The government has delayed publishing the interim findings of its Digital Britain report.
The findings of the report by Communications Minister Lord Carter, which looks at a number of area of digital entertainment including the future of broadband, public service broadcasting and digital radio, will now be made available "before the end of the month" said the Department of Culture, Media and Sport. The findings were originally expected to be released last week.
There has been much speculation about the proposals contained within the report. A number of analysts have predicted the government will outline plans to implement minimum broadband speeds in the report. Currently ISPs are required to offer an internet connection with minimum speeds of 28.8Kbps.
Earlier this month Carter dropped hints that the report will contain details of planned investment by the government in a new fibre-network to provide the UK with next-gen broadband.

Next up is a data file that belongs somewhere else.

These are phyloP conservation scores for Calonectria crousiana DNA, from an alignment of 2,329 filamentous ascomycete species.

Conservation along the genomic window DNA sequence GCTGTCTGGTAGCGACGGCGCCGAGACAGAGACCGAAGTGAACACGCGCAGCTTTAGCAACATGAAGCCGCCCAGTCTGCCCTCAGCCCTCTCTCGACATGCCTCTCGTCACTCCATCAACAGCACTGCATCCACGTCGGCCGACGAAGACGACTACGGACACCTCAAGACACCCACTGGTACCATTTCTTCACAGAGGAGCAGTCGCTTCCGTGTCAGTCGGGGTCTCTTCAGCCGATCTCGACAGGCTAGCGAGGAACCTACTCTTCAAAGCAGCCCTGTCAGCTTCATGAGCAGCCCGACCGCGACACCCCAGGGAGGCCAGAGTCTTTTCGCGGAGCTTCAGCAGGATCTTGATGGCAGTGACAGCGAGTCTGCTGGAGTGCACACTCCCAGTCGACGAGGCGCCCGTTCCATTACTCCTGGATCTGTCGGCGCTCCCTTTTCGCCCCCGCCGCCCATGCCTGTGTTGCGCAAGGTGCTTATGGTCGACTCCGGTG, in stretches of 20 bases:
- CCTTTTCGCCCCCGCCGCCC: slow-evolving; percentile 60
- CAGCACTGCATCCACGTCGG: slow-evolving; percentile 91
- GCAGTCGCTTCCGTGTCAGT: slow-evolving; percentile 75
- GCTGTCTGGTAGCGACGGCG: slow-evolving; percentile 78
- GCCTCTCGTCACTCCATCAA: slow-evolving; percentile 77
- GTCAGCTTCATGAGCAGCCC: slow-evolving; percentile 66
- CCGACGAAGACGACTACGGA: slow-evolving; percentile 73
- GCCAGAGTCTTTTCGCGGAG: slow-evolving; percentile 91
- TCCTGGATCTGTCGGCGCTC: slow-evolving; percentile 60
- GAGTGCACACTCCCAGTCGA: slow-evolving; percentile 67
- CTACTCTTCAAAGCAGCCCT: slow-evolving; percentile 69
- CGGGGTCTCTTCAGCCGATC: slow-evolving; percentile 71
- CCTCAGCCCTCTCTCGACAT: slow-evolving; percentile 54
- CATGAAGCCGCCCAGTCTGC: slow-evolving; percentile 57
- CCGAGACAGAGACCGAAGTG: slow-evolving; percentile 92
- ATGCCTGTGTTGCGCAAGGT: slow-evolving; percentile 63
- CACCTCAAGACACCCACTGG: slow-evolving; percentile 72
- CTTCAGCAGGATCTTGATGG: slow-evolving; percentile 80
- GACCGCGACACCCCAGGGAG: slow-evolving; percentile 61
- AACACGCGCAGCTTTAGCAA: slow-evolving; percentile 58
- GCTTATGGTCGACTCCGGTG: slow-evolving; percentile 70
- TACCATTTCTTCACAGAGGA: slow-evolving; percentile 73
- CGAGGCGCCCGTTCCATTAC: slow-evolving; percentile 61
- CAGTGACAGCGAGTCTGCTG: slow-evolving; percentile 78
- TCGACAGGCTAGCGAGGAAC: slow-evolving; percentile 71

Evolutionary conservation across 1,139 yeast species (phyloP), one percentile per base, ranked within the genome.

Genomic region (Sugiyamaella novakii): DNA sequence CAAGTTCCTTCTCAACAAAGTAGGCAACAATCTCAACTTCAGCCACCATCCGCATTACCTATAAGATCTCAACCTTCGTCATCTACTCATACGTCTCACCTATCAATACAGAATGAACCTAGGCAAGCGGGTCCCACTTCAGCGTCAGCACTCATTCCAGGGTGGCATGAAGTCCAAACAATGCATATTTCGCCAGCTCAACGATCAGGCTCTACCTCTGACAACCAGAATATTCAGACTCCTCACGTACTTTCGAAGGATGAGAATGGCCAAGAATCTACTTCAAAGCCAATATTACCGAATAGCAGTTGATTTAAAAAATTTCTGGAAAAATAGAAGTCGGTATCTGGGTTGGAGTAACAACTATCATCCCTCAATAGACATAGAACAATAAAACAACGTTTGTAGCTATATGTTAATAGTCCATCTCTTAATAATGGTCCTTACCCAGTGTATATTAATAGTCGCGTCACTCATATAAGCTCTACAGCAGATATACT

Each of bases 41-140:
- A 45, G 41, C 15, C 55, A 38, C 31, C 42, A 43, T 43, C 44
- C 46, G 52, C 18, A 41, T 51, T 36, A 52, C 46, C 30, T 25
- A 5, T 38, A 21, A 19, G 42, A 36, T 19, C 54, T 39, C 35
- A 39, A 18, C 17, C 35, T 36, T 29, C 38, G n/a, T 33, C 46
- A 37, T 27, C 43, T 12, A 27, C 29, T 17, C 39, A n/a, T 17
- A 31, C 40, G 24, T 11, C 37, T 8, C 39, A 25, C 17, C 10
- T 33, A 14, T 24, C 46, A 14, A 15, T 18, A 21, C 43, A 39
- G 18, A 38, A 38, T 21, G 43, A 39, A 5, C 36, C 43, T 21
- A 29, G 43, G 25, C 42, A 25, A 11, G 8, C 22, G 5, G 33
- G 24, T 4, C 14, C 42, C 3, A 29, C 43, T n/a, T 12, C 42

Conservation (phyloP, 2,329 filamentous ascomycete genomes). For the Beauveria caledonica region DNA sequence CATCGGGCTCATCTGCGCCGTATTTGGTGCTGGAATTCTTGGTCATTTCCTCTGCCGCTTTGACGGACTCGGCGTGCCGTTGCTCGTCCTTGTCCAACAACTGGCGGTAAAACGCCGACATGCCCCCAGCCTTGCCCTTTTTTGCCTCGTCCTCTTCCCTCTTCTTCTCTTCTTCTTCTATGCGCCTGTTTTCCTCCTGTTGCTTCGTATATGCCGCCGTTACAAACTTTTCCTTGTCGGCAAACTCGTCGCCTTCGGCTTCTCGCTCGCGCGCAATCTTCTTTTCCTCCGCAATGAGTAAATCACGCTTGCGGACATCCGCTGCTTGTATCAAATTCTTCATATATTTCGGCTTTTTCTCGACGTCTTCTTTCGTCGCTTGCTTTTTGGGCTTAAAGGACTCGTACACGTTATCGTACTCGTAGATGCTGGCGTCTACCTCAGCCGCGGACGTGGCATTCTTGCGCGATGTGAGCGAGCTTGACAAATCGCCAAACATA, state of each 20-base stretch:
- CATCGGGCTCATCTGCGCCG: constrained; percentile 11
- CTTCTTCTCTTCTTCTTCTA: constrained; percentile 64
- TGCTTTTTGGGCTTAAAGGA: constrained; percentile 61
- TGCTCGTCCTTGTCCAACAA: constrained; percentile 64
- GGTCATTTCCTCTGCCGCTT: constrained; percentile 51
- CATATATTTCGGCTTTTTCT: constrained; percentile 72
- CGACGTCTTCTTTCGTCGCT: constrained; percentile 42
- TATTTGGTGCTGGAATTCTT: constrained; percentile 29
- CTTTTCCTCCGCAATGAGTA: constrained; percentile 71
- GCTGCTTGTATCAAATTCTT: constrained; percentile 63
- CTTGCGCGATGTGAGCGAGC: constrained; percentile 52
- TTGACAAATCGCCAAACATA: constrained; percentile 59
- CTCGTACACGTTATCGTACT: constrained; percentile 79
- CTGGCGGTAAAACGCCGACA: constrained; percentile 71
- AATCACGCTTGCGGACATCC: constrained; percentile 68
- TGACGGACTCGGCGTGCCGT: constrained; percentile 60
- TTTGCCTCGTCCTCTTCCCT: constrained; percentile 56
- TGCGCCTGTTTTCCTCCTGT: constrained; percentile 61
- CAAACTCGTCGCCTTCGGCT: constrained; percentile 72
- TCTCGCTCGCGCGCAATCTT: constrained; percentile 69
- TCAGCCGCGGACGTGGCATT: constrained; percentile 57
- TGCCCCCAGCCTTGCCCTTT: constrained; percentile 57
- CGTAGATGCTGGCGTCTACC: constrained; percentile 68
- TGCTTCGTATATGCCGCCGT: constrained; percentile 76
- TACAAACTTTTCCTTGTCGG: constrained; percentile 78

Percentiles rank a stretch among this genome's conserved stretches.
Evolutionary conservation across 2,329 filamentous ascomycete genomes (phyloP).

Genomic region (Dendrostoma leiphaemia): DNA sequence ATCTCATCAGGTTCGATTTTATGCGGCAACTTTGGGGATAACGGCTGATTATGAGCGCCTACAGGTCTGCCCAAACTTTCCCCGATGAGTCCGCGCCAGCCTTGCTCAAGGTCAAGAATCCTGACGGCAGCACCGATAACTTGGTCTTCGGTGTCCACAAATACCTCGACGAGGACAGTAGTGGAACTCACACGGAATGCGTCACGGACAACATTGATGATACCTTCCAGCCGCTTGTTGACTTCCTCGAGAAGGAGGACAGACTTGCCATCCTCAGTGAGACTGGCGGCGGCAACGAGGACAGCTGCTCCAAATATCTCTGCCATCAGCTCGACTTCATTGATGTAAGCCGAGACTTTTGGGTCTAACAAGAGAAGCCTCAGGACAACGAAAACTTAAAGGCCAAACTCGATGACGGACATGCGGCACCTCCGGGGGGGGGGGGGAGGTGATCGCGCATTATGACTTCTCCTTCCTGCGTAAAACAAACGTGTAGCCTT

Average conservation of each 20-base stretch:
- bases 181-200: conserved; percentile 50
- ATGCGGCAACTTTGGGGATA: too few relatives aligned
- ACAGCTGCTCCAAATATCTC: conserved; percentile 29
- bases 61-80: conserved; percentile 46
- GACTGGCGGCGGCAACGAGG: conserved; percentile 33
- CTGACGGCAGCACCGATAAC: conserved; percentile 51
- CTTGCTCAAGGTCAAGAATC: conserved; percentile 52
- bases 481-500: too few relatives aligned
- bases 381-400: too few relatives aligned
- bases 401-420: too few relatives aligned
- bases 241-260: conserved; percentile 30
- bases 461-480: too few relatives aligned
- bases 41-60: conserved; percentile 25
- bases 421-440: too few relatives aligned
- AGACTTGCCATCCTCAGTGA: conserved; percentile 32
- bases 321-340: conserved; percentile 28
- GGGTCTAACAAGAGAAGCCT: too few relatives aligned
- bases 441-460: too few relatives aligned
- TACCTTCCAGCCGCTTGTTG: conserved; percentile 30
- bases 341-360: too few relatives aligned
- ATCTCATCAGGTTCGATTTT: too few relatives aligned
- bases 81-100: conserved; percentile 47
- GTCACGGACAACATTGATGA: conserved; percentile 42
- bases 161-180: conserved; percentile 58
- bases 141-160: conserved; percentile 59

The cost of transferring the UK's existing copper network to a new high-speed fibre system that's capable of offering homes in Britain 100Mbps broadband has been estimated at between £15bn and £24.5bn.
Initially, it was thought telecommunications companies including BT would foot the bill. However, recently BT's shareholders raised concerns over the level of investment and economic return in providing 10 million homes with 100Mbps fibre-based broadband by 2012. Substantial investment from the government could help quell these fears.
It is also thought the report will set-out guidelines to tackle illegal file sharers. The full report is expected to be made available in late spring 2009.